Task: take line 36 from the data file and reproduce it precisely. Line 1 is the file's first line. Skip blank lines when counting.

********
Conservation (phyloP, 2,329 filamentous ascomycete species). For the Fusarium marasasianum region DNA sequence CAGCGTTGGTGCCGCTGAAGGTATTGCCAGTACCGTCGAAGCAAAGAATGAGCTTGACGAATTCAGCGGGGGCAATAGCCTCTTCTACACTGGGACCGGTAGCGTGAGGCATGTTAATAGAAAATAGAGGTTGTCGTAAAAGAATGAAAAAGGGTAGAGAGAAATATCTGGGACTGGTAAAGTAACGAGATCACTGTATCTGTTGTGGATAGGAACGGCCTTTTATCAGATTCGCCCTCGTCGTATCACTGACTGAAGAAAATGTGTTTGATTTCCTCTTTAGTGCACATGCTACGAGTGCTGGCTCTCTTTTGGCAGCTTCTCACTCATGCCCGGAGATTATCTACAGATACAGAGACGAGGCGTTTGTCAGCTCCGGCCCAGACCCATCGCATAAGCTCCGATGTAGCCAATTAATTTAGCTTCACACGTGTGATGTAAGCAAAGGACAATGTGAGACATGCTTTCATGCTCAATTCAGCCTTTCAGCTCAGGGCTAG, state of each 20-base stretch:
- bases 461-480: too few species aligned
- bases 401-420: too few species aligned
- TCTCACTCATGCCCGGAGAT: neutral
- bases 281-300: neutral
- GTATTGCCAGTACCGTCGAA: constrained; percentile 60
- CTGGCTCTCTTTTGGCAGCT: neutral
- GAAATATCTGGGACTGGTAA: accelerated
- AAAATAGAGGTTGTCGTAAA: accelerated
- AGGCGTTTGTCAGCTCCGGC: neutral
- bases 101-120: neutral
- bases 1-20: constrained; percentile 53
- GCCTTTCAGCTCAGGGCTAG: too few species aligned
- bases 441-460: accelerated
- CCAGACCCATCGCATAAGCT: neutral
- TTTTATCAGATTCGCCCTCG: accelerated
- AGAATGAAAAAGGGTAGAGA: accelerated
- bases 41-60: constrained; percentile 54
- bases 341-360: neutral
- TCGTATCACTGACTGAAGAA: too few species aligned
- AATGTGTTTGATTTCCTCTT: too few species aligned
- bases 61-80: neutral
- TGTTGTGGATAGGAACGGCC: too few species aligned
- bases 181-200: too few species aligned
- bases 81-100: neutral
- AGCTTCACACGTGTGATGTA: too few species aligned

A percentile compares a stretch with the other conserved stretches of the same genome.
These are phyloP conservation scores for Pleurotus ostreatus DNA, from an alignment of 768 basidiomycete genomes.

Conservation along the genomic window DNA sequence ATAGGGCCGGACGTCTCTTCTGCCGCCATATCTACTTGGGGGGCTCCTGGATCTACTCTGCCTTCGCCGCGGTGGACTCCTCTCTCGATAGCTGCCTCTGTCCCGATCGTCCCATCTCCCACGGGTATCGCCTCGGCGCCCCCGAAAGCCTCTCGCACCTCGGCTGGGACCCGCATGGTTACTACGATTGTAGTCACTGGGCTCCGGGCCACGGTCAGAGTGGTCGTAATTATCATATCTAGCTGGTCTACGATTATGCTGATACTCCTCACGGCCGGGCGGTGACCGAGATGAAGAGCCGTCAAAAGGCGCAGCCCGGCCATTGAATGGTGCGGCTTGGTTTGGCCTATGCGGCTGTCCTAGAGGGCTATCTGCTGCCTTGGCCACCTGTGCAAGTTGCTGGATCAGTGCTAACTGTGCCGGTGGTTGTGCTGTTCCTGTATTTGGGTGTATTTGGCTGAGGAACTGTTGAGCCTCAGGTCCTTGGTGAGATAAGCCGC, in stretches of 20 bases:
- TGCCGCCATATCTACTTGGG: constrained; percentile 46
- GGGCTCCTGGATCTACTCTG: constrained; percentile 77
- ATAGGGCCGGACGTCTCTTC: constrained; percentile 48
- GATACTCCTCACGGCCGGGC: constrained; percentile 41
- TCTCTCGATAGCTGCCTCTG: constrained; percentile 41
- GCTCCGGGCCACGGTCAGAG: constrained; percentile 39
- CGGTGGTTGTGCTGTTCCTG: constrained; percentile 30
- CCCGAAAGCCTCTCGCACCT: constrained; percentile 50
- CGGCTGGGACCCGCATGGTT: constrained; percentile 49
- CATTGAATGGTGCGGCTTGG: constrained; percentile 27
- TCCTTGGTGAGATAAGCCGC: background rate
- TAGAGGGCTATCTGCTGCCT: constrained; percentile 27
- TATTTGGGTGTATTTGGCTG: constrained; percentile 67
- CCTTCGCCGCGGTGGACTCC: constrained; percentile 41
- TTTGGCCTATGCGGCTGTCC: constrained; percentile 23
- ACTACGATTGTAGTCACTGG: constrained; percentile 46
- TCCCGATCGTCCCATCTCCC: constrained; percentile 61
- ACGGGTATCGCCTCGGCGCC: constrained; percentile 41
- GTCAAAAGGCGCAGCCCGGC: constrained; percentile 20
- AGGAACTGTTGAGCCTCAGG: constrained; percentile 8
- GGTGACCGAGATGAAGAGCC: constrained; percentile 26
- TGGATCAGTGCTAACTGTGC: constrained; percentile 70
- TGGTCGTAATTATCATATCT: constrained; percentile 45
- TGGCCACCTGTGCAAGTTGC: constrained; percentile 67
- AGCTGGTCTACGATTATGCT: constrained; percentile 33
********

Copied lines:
- CGGTGGTTGTGCTGTTCCTG: constrained; percentile 30